Saturday, 21 February 2015

Differentiation without discrimination*

Each and every one of us have faced and taught one of ‘those’ classes - ‘those’ classes that challenge each and every bit of your being, classes that you are frustrated by and that equally challenges you. They frustrate me, because their learning needs and understanding of mathematics is so diverse, yet they challenge me, like no other class as I am constantly thinking of different ways to engage them all in class and to provide for each and every students according to his and her needs. Don’t get me wrong they are a great class and wouldn’t want it any other way, but it doesn’t mean it is easy. Things that I would normally do and be able to do in a mixed ability classroom is not so possible with this class, as they require such different work in order for them to be simulated.

Differentiation can sometimes be a sticky subject - please don’t think I’m against it, hear me out! When you differentiate, you provide different opportunities for students to reach the end goal, but it requires them standing out. If you provide students with something else, piece of paper, different set of instructions, etc., they stand out. High school is awkward enough, standing out as being different is worse! How can I help my students without making them feel awkward, but still challenge them in a way that is personally appropriate?

This is one of the many advantages of being in a 1:1 iPad (technology) environment, is the opportunity for anonymity. You will never know what someone is working on/doing without explicitly looking. I used this anonymity to provide an opportunity for greater differentiation.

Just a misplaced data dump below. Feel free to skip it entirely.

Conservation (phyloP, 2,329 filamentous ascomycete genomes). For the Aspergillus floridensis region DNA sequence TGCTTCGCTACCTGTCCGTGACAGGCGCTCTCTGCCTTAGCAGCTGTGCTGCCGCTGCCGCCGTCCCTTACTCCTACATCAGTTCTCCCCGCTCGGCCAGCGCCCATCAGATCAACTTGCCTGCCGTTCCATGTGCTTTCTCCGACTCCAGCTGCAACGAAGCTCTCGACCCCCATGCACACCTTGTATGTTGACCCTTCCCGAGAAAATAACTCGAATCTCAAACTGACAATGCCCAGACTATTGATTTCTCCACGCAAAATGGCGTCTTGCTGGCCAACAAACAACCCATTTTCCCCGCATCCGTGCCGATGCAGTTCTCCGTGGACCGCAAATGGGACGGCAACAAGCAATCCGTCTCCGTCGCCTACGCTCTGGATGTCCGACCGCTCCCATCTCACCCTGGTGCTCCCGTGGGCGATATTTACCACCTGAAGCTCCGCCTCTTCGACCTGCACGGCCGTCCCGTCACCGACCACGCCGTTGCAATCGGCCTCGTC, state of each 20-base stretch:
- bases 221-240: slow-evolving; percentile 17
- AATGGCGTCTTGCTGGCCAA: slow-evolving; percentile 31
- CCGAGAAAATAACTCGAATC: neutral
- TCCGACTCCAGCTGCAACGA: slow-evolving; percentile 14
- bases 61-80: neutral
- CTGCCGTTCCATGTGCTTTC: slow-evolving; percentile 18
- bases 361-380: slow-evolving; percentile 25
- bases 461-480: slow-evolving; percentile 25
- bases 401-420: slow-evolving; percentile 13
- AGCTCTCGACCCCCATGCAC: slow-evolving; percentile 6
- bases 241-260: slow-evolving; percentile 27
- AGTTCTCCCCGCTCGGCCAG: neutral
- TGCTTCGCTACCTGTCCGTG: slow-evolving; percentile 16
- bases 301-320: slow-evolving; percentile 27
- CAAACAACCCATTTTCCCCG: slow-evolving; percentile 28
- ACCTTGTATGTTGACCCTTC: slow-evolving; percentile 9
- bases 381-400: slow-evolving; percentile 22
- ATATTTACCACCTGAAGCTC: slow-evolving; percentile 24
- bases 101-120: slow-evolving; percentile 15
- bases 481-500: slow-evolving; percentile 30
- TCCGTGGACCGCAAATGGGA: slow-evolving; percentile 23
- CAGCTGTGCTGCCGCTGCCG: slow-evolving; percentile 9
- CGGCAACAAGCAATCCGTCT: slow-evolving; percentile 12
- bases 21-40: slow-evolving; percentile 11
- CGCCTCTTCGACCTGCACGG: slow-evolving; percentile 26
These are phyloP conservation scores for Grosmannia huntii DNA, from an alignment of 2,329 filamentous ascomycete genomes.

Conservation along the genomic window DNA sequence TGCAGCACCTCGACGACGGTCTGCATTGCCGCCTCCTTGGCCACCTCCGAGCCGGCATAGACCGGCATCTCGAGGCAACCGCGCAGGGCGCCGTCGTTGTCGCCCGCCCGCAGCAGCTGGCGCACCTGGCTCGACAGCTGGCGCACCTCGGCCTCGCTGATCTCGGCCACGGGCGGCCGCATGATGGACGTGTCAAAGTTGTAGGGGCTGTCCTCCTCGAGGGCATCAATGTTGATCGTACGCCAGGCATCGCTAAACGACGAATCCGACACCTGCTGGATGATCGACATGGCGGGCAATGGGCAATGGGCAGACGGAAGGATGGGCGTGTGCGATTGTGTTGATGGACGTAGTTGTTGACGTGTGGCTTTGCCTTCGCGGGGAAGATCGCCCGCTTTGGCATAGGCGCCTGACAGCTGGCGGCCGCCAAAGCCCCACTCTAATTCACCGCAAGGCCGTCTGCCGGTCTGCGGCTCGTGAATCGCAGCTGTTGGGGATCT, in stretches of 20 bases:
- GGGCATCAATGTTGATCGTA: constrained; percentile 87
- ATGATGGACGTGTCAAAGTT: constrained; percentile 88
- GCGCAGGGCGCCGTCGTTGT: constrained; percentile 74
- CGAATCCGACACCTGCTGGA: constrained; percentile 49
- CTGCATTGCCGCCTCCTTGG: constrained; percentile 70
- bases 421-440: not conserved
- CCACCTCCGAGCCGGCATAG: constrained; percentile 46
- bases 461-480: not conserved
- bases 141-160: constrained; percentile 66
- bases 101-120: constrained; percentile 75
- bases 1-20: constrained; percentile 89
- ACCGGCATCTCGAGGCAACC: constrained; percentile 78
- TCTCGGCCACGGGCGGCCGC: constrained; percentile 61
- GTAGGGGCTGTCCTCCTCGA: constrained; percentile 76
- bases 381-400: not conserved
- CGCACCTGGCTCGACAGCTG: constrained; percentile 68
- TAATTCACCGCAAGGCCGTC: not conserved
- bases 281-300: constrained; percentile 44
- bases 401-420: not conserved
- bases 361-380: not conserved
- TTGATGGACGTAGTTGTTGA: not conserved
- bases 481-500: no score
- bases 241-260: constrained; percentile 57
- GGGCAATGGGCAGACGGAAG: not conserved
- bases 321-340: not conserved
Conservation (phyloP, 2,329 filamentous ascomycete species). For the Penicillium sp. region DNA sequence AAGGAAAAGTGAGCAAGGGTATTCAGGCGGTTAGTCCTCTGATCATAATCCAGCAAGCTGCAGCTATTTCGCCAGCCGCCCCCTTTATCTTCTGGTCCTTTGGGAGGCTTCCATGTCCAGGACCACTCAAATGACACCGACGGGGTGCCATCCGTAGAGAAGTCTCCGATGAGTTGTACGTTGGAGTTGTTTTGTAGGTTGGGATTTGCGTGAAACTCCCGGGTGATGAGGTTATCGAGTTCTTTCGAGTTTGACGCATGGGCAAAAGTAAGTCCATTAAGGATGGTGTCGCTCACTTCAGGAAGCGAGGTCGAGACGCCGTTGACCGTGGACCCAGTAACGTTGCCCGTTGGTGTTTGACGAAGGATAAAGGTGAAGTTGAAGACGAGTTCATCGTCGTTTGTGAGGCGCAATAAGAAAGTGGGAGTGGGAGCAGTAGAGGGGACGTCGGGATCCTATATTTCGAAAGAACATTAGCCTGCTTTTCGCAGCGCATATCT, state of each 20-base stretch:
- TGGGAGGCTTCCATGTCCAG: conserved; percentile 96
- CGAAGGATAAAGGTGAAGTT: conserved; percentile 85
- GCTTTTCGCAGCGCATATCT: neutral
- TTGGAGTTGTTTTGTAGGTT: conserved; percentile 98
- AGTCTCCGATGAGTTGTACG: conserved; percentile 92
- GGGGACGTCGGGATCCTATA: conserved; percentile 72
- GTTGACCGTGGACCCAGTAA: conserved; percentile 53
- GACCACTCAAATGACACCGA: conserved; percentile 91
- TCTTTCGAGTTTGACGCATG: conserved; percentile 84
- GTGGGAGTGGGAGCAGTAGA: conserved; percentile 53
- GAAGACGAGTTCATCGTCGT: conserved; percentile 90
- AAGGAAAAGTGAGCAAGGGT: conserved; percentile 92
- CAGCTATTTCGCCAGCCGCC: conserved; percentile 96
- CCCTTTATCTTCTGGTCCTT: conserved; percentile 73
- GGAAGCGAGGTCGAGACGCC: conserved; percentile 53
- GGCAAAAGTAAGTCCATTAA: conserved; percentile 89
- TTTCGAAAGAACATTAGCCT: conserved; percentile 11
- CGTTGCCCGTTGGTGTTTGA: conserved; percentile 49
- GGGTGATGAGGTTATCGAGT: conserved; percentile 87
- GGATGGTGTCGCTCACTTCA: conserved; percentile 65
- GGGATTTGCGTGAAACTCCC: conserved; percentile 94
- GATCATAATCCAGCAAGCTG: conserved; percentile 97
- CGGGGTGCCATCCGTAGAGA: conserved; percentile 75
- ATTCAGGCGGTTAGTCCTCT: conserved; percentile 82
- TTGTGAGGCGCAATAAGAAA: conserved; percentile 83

I would create/simulate a flipped classroom environment where I record videos of me teaching/explaining a specific concept. I used the app ExplainEverything to record these videos ranging from 1 - 5 minutes per video. I am very careful and make sure that none of the videos introduces more than one concept at a time, it might cover and use concepts previously studied but a new concepts is introduced per video. My students are provided with these concept check/explanation videos, and questions to be working on. These are all posted on their iTunes U course, where they can assess it and work on it as and when they want to.

Above: Screenshot from my iTunes U course

Students can then work through these concepts and questions at their own pace and I assist when they are struggling. My classroom has now become a place where students work at the pace their are comfortable at and I facilitate their learning. Some students would be watching videos in a lesson while others might be engaged in discussing a problem and others are working one-to-one with me. This model is not perfect, but it has allowed me to differentiate without discrimination. Of course, some students are more intrinsically motivated and this gives them the opportunity to ‘have’ me at home when they want to work through more concepts, giving them the opportunity to continuously challenge themselves to reach higher. Equally, students struggling have me to help them in class on the bits they are finding difficult, without the pressure of peers judging them.

As technology continues to improve, we need to find new and interesting ways to engage and differentiate for the different learning needs that exist within the classroom.

*For this post, I refer to discrimination, as defined by as the "treatment or consideration of, or making a distinction in favour of or against, a person ... based on the group, class, or category to which that person ... belongs rather than on individual merit".

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